William Faulkner Audio Archive Goes Online


Image by Carl Van Vecht­en, via Wiki­me­dia Com­mons

In 1957 and 1958, the great Amer­i­can writer William Faulkn­er spent two years as Writer-in-Res­i­dence at the Uni­ver­si­ty of Vir­ginia. Dur­ing this stint, he pre­sent­ed sev­er­al pub­lic speech­es, gave many read­ings from his lit­er­ary works, spoke at count­less pub­lic events, and answered ques­tions from hun­dreds of stu­dents. The talks were orig­i­nal­ly record­ed on reel-to-reel tapes, and now UVA has dig­i­tized the audio col­lec­tion and made it avail­able through a new web site: Faulkn­er at Vir­ginia: An Audio Archive. In total, the archive presents 1690 min­utes (over 28 hours) of Faulkn­er record­ings. It also includes an archive of pho­tos and news­pa­per items, as well as an audio record­ing of a press con­fer­ence the Eng­lish depart­ment gave when Faulkn­er died on July 6, 1962. A real trea­sure. You can dive into the audio trove right here.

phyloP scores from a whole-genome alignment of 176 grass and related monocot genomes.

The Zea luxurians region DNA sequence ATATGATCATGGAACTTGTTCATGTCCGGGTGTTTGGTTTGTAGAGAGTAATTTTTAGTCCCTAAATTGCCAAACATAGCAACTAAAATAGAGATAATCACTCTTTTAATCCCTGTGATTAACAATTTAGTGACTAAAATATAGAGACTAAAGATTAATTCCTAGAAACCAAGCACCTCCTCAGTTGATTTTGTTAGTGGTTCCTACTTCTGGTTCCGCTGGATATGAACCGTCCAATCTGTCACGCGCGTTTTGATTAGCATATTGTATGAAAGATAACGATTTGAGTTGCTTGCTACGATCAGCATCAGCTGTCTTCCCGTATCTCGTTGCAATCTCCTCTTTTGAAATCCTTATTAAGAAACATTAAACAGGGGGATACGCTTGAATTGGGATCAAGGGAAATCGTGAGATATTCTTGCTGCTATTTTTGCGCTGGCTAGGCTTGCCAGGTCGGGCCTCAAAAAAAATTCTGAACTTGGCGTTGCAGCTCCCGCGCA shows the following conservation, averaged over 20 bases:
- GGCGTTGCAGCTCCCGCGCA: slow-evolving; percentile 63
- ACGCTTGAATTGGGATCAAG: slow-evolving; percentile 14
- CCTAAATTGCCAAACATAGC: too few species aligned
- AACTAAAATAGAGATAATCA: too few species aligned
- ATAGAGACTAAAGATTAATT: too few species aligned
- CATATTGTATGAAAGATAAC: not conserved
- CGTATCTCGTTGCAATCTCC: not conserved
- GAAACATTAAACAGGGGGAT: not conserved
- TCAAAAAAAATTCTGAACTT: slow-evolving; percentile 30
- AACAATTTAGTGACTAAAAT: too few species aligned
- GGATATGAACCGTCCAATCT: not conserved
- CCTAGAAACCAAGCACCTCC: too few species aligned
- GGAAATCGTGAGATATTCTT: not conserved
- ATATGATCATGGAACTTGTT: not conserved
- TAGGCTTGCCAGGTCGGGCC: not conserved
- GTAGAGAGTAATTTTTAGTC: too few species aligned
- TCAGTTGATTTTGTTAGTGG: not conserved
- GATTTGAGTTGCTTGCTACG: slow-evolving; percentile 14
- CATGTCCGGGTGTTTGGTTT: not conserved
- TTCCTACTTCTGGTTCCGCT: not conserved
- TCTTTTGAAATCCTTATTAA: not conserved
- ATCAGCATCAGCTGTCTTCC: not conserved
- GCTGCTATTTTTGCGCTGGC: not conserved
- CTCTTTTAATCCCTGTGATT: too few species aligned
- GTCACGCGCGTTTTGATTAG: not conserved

Note: To access the audio, you will need a Quick­Time play­er. If your brows­er does­n’t already sup­port Quick­Time, you can down­load a free Quick­Time plug-in here.

via NPR

by | Permalink | Comments (2) |

Sup­port Open Cul­ture

We’re hop­ing to rely on our loy­al read­ers rather than errat­ic ads. To sup­port Open Cul­ture’s edu­ca­tion­al mis­sion, please con­sid­er mak­ing a dona­tion. We accept Pay­Pal, Ven­mo (@openculture), Patre­on and Cryp­to! Please find all options here. We thank you!

Comments (2)
You can skip to the end and leave a response. Pinging is currently not allowed.

Leave a Reply

Open Culture was founded by Dan Colman.